Help - refacing - how to attach cement board to brick fireplace??

ashleysfJune 30, 2009

Hello all,

I am trying to reface a "masonry fireplace" which is built with brick. It stretches from floor to ceiling and was built in the early 60s. I would like to tile it with ceramic tile. But it is not a smooth surface (it is level, though). And since I am a newbie and DIYer, it would be easier for me to apply a cement backer board first and tile on top. How can I install the cement backer board on to the brick surface? Can I screw it in directly (trying to avoid framing if possible). And if so, what do I use - research on the web indicates tapcons, square nails etc. I am not clear and would like some guidance. Thanks in advance for your help!

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The best way to do this is to trowel on a coat of mortar and then tile over it. It's not that hard, but if you don't think you can do it with a reasonably level finish, then cement board is the next option. Attaching the board to the brick with mechanical anchors is going to be hard and if you don't do it just right, may eventually loosen after you tile, which would be a disaster. If the brick is not painted or polyurethaned, the best and easiest way to attach the cement board is to use a construction adhesive (like Liquid Nails) that is made for use on masonry. It will form a surprisingly strong bond. If it does have a finish on it, you can probably use an adhesive that is made to work with that finish.

    Bookmark   July 1, 2009 at 6:23PM
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Thanks Ventupete for pointing me in the right direction. I might just try that liquid nails option. I am not sure if it can withstand heat. Might have to read up on that.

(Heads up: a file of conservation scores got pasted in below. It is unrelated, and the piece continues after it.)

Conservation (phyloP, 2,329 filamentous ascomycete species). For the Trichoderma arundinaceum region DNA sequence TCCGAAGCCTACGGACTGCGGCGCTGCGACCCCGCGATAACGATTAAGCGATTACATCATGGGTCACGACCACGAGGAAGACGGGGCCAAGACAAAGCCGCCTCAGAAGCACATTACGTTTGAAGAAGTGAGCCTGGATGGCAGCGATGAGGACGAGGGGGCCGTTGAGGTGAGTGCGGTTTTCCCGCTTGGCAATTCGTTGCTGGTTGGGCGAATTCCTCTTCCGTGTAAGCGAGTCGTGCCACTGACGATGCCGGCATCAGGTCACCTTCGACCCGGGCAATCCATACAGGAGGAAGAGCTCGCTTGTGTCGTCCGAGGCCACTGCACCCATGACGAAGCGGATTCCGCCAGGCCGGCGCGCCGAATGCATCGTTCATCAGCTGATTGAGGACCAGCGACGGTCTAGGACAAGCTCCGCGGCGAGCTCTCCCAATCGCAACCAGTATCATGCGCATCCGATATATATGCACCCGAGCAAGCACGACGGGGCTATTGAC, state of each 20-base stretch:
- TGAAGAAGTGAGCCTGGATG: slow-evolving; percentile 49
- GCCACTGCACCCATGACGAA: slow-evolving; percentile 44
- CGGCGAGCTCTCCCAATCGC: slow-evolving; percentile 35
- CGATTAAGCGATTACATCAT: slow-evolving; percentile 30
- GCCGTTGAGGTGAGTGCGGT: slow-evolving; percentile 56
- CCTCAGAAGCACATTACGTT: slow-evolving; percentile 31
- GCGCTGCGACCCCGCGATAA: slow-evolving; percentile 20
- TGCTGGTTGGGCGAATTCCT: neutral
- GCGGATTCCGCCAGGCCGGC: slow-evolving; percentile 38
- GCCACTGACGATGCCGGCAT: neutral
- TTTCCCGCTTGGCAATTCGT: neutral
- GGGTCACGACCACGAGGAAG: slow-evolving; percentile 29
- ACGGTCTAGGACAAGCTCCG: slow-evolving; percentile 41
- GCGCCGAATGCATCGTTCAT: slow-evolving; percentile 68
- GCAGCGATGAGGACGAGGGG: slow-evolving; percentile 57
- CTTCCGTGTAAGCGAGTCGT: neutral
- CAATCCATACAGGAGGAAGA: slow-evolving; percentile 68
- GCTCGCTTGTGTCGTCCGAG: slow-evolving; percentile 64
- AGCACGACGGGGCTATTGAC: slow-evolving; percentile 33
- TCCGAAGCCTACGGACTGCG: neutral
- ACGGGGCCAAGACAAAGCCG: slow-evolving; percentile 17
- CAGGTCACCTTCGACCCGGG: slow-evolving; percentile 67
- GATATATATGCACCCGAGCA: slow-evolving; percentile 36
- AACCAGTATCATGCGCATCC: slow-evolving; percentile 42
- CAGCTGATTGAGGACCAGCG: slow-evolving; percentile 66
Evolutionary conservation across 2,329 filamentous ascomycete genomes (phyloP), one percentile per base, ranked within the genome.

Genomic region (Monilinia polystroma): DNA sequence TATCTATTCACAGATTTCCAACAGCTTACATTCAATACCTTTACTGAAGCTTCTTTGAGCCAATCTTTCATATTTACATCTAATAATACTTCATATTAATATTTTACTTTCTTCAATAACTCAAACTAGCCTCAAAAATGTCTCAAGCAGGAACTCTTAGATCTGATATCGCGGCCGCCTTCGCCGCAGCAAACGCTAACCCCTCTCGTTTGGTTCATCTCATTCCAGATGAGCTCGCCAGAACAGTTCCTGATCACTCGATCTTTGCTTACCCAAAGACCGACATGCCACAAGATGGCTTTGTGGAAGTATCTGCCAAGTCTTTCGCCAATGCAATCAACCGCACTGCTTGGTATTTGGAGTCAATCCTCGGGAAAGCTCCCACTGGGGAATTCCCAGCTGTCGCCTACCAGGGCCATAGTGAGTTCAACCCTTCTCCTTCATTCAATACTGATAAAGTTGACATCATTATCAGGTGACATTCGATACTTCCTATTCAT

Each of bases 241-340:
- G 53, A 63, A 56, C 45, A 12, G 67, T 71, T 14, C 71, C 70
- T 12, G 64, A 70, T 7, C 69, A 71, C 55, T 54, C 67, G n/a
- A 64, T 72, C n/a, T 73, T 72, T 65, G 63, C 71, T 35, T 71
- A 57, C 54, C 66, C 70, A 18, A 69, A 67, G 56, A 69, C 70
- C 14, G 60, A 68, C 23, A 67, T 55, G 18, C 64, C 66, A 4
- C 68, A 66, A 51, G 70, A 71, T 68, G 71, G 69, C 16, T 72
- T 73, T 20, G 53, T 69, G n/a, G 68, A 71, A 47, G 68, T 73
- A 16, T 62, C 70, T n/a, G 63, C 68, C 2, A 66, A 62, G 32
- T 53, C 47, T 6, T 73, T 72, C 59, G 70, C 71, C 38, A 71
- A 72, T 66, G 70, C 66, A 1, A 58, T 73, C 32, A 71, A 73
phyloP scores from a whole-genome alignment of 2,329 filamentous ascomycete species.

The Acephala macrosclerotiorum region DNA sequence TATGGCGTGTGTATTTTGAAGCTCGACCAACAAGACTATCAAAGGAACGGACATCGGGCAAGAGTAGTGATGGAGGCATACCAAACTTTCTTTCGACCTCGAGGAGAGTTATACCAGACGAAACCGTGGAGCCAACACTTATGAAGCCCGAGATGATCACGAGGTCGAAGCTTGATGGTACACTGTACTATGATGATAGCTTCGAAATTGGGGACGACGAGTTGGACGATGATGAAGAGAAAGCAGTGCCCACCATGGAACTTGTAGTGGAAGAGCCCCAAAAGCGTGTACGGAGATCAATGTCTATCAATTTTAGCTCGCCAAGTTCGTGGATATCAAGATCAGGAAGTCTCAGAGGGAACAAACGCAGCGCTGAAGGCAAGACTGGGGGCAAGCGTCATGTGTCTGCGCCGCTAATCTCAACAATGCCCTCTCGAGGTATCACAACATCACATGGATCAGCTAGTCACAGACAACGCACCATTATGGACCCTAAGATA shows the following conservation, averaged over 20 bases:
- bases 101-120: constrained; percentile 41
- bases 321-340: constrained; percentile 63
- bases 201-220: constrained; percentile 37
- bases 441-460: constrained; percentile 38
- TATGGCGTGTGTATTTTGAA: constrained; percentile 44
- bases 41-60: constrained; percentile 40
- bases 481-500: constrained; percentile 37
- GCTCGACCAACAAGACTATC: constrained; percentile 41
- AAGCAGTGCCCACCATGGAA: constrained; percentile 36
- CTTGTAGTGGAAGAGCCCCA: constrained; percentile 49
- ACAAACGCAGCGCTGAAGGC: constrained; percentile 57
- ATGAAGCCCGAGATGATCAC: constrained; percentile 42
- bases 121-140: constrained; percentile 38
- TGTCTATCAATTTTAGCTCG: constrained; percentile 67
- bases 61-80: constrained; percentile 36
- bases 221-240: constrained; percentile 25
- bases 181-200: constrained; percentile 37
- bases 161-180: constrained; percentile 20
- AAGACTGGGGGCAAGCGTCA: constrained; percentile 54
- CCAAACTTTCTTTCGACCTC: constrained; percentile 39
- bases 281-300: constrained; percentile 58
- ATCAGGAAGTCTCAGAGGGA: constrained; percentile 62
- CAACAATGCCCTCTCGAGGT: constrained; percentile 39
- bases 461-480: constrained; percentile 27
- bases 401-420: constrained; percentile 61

Bookmark   July 1, 2009 at 8:49PM
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With regard to the heat, very little of the cement board should really be exposed to any meaningful heat (only the part immediately bordering the firebox opening on the sides and a larger piece directly above the opening). In any event you will have to figure out how you are going to trim the edges that abut the opening. You could install the cement board so that it ends a few of inches away from the opening and fill in the rest with a high temperature mortar mix - typically made from a regular mortar mix with some "fire clay" mixed in. You can get this clay from most building supply stores and it will have directions on it for the optimal mix. You probably want to use this same mix to install the tile along the firebox edges in any event, as regular thinset or mortar tends to crumble after a while from the large temperature swings next to the firebox opening.

    Bookmark   July 2, 2009 at 2:38PM
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